Now, whats extra interesting ofcourse, in the context of social media addiction, is the problem that social media essentially function to give us a sense of connection. The question is is it the right kind of connection were getting, and is it a healthy way for humans to connect at all?
The second insight I want to share is the understanding I stumbled upon in this episode of the Tim Ferriss show with guest Gabor Maté:
In which renowned Canadian physician Maté explains his definition of addiction, as:
By that definition, Dr. Maté states, all of us in the West could be said to be addicted to sugar, bread, sitting down and social media as much as what most of us would define as a heroine-addict is addicted to heroine.
Find Treatment For Social Media Addiction Today
Social media overuse can often be a sign of an underlying condition, such as a mental health disorder or substance use disorder.
Call our helpline today to learn more about social media addiction and to find treatment thats right for you or a loved one in your life.
Written by the Addiction Resource Editorial Staff
Addiction Resource aims to provide only the most current, accurate information in regards to addiction and addiction treatment, which means we only reference the most credible sources available.
These include peer-reviewed journals, government entities and academic institutions, and leaders in addiction healthcare and advocacy. Learn more about how we safeguard our content by viewing our editorial policy.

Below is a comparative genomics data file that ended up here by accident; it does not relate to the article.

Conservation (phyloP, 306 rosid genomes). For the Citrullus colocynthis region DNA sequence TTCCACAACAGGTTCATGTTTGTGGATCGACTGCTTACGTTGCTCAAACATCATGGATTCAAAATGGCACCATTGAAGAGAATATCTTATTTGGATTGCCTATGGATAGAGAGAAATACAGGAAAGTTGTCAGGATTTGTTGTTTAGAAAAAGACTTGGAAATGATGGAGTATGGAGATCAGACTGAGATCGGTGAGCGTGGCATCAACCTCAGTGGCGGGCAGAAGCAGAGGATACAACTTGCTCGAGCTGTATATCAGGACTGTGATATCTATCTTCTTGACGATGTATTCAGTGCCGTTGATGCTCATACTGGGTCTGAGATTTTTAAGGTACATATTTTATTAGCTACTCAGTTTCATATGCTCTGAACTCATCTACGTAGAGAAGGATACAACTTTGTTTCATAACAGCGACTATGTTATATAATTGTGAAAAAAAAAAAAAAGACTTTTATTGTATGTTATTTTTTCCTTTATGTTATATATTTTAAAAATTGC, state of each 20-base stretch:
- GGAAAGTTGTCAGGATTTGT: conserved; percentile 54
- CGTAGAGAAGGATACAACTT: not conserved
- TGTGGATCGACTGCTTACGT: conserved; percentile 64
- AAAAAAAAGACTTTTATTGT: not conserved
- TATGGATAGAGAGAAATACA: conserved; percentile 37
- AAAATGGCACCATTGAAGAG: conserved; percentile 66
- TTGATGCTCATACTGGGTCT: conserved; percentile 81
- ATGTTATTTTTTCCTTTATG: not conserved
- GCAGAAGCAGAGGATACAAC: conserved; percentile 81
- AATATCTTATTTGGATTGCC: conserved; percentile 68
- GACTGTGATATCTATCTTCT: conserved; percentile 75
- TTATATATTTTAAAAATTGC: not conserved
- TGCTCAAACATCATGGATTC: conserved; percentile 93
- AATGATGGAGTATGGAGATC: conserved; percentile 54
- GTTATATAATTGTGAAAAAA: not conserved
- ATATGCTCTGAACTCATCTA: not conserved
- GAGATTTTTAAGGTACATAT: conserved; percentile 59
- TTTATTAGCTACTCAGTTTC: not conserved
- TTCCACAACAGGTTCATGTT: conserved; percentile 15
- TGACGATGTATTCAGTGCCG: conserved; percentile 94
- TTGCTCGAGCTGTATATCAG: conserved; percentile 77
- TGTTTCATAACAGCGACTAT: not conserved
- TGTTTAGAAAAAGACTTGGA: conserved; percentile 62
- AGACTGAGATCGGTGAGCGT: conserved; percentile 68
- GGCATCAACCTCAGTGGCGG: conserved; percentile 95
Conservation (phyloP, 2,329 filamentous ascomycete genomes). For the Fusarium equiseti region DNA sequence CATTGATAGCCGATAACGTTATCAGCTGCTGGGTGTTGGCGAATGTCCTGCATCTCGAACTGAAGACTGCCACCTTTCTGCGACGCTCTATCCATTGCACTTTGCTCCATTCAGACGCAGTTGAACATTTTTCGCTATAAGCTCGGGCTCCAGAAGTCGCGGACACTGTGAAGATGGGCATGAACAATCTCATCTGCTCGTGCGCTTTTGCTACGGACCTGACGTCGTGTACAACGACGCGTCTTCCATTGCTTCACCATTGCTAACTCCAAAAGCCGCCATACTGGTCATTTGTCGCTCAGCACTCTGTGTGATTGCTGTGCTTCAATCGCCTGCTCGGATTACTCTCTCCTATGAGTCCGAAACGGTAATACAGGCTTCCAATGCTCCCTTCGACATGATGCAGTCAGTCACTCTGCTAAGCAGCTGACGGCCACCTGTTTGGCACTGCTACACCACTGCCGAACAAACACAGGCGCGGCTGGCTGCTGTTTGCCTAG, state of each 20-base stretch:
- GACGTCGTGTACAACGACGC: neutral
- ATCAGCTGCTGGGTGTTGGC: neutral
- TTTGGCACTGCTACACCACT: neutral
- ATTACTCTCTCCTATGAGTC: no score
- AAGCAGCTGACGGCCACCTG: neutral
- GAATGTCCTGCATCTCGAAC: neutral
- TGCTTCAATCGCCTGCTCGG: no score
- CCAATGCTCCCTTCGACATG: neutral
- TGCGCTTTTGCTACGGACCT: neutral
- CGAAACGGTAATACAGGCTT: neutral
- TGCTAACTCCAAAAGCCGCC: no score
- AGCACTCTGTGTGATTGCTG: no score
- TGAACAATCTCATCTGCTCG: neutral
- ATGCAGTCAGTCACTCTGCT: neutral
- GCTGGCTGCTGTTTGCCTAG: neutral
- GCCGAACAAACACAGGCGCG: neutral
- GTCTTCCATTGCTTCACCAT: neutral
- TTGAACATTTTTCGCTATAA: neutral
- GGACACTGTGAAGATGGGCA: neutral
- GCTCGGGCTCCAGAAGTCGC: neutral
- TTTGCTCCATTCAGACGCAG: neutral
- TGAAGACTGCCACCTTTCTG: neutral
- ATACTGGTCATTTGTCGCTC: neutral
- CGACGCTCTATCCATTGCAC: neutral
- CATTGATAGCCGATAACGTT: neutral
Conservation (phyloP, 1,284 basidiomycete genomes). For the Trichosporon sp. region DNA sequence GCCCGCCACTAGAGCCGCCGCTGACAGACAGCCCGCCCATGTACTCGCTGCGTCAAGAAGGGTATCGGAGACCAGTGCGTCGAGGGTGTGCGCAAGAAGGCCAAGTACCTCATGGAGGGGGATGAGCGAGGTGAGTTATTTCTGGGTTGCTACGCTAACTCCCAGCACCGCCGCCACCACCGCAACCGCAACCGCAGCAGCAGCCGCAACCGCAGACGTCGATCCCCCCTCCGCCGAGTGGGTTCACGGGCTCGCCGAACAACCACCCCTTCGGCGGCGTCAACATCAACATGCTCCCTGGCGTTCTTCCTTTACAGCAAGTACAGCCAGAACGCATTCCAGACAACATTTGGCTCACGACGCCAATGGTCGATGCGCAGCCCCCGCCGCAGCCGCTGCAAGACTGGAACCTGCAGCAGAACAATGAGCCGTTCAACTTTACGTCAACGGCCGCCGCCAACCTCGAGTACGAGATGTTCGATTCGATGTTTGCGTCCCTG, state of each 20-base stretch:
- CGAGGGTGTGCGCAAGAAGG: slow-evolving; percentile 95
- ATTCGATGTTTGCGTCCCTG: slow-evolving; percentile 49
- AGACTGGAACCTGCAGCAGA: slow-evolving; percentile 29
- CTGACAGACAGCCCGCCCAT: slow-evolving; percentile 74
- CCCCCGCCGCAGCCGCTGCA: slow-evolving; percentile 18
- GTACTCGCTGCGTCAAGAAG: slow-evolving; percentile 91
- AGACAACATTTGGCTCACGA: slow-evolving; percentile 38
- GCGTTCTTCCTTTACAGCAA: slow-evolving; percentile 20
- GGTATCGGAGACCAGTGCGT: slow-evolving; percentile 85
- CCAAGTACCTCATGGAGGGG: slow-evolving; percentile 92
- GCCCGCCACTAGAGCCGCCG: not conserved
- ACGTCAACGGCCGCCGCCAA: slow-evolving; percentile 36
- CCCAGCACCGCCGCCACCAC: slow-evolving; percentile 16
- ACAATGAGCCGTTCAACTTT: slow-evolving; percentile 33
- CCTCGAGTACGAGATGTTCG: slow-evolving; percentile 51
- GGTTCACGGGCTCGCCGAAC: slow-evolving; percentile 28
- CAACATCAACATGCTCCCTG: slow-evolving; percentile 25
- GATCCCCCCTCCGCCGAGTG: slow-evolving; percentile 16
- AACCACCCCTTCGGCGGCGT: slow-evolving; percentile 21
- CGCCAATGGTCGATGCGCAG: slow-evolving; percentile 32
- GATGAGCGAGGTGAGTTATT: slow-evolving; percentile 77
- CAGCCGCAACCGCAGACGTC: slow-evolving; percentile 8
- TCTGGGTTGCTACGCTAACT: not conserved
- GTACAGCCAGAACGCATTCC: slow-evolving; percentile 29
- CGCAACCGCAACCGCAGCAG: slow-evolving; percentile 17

- Addictive BehaviorsThe relationship between addictive use of social media, narcissism, and self-esteem: Findings from a large national survey
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Dont Have Your Phone By You Whilst You Sleep
It is not difficult to see how our phones wreak havoc with our sleep schedules. 45% of people choose to scroll through social media instead of sleep.
To combat this, place your phone on the other side of the room. If the phone is out of reach, we will be less tempted to check it. It is often an automatic reaction to reach for your phone and scroll through social media in bed. If you have to get out of bed to enable this, you will think about why you want your phone, and chances are that this will help you cut down on how much you use it at night.
How To Get Rid Of Social Media Addiction
So, how do you take back the reins of your life and curb your time on social media ? Here are some steps to get started.